It wasn’t too long after the July/August issue of the mid-Atlantic edition of AAA World magazine reached subscribers that Mike Caddell and his colleagues began receiving the emails. When I spoke with him this week, he said they were still coming in.
This edition of AAA World is sent to over two million households in the mid-Atlantic region of the country. (AAA members receive the magazine as part of their benefits.) Caddell said they usually receive two or three pieces of feedback per story in the print edition. As for the most recent issue?
“We’re reaching about twenty [times] that amount so far for the Ghost Fields article,” he said.
Here’s the opening of that article; see if you can spot why people might be reacting to it:
On June 16, 1964, President Abraham Lincoln told a crowd in Philadelphia, ‘War, at the best, is terrible, and this war of ours in its magnitude and duration, is one of the most terrible.
Yes, that should be 1864, not 1964. Caddell said the team of seven that puts out the magazine were embarrassed to discover such an obvious error about a historic moment—and in the first sentence of the story, no less.
“The whole team is a little disappointed,” he said. “We all split up the duties [for the magazine] and we like to think we do a very good job, and unfortunately this one did slip by all of us.”
It’s what they did next that has garnered the publication recognition and praise, and that also provides a lesson for other news organizations for how to make the most of an unfortunate typo.
Here’s the correction Caddell posted on the magazine’s online message board earlier this week:
Many of you noticed a slight error in our July/August feature, Ghost Fields, where we suggested that President Lincoln delivered a speech in Philadelphia on June 16, 1964. The actual date of the president’s speech was June 16, 1864. Of course, everybody knows that Abe was touring with the Beatles in 1964 (photographic evidence below). Needless to say, we’re truly embarrassed. We apologize.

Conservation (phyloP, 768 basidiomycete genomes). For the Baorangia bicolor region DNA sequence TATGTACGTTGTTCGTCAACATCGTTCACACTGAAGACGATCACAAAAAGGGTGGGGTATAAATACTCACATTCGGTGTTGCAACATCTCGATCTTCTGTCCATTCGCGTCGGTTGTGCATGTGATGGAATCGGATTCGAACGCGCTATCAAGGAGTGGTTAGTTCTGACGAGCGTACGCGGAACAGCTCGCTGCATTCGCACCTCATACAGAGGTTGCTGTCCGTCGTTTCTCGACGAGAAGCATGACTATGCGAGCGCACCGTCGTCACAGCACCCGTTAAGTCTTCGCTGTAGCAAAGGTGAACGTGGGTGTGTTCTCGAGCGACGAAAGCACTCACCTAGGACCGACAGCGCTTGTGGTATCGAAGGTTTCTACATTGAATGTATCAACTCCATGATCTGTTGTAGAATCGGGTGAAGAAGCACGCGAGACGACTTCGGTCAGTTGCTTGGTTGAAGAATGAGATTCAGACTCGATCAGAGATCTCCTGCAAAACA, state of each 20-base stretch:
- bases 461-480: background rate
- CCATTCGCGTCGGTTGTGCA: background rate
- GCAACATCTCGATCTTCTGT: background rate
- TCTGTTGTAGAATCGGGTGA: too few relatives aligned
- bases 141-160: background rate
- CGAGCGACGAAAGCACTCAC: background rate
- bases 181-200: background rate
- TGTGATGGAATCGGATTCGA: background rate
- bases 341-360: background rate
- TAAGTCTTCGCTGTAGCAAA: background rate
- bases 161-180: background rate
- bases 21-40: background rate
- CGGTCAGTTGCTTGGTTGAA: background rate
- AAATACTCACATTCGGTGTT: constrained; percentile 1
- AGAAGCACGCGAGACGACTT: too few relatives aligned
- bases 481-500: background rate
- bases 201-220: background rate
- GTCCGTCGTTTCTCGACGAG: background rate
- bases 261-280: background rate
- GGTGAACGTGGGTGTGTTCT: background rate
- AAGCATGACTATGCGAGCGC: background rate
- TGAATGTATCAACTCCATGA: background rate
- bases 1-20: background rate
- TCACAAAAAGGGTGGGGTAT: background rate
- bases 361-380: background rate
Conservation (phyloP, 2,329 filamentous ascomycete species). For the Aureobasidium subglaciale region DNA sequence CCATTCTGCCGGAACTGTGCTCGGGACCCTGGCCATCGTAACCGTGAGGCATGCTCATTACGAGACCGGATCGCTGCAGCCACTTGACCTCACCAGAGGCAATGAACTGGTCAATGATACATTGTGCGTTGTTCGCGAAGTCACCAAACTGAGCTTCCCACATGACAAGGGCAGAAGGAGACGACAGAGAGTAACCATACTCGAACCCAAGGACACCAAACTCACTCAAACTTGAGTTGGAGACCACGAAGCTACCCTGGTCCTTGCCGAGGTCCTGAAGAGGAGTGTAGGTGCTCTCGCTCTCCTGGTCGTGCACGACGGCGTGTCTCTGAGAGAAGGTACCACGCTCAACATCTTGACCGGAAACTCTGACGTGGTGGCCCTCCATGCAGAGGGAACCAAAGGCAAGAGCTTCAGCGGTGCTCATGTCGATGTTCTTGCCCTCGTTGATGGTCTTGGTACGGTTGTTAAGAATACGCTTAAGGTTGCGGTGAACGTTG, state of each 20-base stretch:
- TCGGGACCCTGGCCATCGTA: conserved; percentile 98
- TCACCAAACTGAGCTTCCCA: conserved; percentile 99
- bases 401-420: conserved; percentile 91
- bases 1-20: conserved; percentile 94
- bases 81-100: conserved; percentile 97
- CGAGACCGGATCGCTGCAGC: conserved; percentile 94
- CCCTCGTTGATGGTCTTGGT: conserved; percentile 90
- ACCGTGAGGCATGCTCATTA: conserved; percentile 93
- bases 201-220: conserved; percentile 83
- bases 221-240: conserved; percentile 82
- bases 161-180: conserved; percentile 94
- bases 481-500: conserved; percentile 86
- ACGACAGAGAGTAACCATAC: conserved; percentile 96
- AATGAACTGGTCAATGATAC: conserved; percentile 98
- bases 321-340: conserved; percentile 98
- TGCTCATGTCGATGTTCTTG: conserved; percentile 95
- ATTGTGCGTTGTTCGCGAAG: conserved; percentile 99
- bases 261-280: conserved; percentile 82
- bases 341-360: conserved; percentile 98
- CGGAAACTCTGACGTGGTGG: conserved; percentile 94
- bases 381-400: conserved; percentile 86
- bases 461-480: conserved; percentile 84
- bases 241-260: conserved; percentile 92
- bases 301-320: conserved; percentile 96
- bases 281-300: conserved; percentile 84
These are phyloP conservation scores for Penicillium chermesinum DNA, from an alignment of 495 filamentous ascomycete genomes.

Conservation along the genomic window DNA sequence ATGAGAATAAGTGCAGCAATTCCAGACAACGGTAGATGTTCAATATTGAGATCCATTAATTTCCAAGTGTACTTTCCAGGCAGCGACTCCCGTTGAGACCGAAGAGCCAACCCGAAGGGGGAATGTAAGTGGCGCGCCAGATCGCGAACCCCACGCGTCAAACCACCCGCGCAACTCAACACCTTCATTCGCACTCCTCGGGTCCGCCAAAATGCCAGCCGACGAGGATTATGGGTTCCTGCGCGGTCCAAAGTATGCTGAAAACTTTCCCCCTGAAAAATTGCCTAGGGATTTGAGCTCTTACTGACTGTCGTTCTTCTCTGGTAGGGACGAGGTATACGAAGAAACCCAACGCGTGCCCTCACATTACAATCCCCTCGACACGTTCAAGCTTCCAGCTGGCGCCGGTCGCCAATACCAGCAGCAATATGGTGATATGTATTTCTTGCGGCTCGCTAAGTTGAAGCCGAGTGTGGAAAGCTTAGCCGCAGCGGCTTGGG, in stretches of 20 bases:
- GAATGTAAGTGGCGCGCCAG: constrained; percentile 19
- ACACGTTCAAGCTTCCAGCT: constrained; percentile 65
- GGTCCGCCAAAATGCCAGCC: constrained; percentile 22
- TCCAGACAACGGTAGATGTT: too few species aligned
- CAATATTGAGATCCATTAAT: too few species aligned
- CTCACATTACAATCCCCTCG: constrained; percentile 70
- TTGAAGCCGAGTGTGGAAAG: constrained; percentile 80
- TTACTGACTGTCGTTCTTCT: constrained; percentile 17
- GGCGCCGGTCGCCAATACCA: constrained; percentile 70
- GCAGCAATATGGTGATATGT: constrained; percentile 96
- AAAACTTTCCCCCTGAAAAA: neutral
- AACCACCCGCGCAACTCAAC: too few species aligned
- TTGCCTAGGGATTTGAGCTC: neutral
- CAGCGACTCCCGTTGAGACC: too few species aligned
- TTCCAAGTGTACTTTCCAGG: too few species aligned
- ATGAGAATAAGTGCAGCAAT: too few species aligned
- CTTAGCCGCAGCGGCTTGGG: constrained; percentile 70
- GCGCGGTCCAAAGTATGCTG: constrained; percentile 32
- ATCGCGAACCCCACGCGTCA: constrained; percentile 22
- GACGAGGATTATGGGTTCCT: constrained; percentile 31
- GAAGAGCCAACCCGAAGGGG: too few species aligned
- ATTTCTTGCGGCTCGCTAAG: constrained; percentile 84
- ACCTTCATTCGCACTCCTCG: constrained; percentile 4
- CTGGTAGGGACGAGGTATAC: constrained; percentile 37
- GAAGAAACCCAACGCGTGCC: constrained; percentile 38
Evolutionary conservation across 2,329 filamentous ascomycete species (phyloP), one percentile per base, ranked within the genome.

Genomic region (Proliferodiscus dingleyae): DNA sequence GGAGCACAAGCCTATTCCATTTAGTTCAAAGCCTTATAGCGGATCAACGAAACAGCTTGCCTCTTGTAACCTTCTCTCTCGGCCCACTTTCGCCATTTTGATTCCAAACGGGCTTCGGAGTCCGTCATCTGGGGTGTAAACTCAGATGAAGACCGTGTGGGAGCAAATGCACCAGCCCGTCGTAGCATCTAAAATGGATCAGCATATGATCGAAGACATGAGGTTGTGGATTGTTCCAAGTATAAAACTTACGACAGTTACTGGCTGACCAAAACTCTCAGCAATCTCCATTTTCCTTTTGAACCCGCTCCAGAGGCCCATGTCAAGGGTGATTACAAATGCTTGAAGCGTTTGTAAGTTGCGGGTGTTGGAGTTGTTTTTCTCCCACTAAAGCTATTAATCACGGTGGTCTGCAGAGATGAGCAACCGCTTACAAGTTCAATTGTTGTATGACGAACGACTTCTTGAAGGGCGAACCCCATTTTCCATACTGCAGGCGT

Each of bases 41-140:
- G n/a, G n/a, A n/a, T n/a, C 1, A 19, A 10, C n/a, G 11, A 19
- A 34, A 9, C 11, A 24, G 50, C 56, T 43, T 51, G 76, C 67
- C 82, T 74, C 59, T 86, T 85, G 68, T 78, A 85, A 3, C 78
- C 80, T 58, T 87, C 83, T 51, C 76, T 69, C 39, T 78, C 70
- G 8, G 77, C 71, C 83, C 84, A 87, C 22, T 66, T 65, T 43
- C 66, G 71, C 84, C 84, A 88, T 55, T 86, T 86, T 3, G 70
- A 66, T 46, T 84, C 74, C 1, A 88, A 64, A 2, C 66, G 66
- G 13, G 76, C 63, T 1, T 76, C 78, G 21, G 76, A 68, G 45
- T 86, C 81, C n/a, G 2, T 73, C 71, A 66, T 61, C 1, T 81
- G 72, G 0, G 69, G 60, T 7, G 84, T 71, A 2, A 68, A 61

The whole situation made us realize that Abe’s whereabouts were noticeably underreported in the century between the Civil War and the British Invasion. If you have any photographic record of Abe during this time, please feel free to e-mail it to us at: firstname.lastname@example.org or respond to this thread. Assuming your research satisfies our crack fact-checking staff, you may just find your submission in the next AAA World.
“While it was regrettable it seemed especially humorous and it seemed we had an opportunity to take the correction in a different direction than just an apology,” Caddell said.
It’s important that a correction first do the job of communicating the mistake and the accurate information. But I don’t think the use of humor and other devices downgrades the sincerity or effectiveness of the offering. The Guardian helped make its corrections column a favorite of readers thanks to the wit of its former readers’ editor, Ian Mayes. (To read some of his work, scroll to the bottom of this page and read under the heading “Fond Farewell: Ian Mayes.”) The end result is that more people will read the corrections. That’s a good thing for journalism and the public.
In terms of the reaction to its Gettysburg correction, AAA World has not experienced any blowback from the public, though staff did consider that possibility.
“It did come up and we didn’t want any reader to think we were trying to trivialize the mistake,” Caddell said. “ We felt confident people would receive it in the tone that we meant.”
Indeed, this correction is probably the most read in the history of AAA World thanks to the fact that it hit Romenesko, my site, and several others. It also proved popular on the magazine’s message board. When I showed it some love on Twitter, lots of folks retweeted the link and added their praise for the approach. (Remember that the retweet count in the previous link does not count folks who do the old-style Twitter retweets.) “Sense of humor alert!” tweeted Jim Brady of the Journal Register Co.
A correction is in many ways an act of publicity as much as it is a demonstration of accountability and an admission of error. It is an attempt to spread the correct information. But we in the press often hide corrections or present them in such a vague or workmanlike manner that they become the white noise of journalism and fail to reach the intended audience.
Of course, it’s not feasible to make every error/correction shine as above. By adding a sense of style or personality—by making corrections worth reading—we make them more useful and effective.
Correction of the Week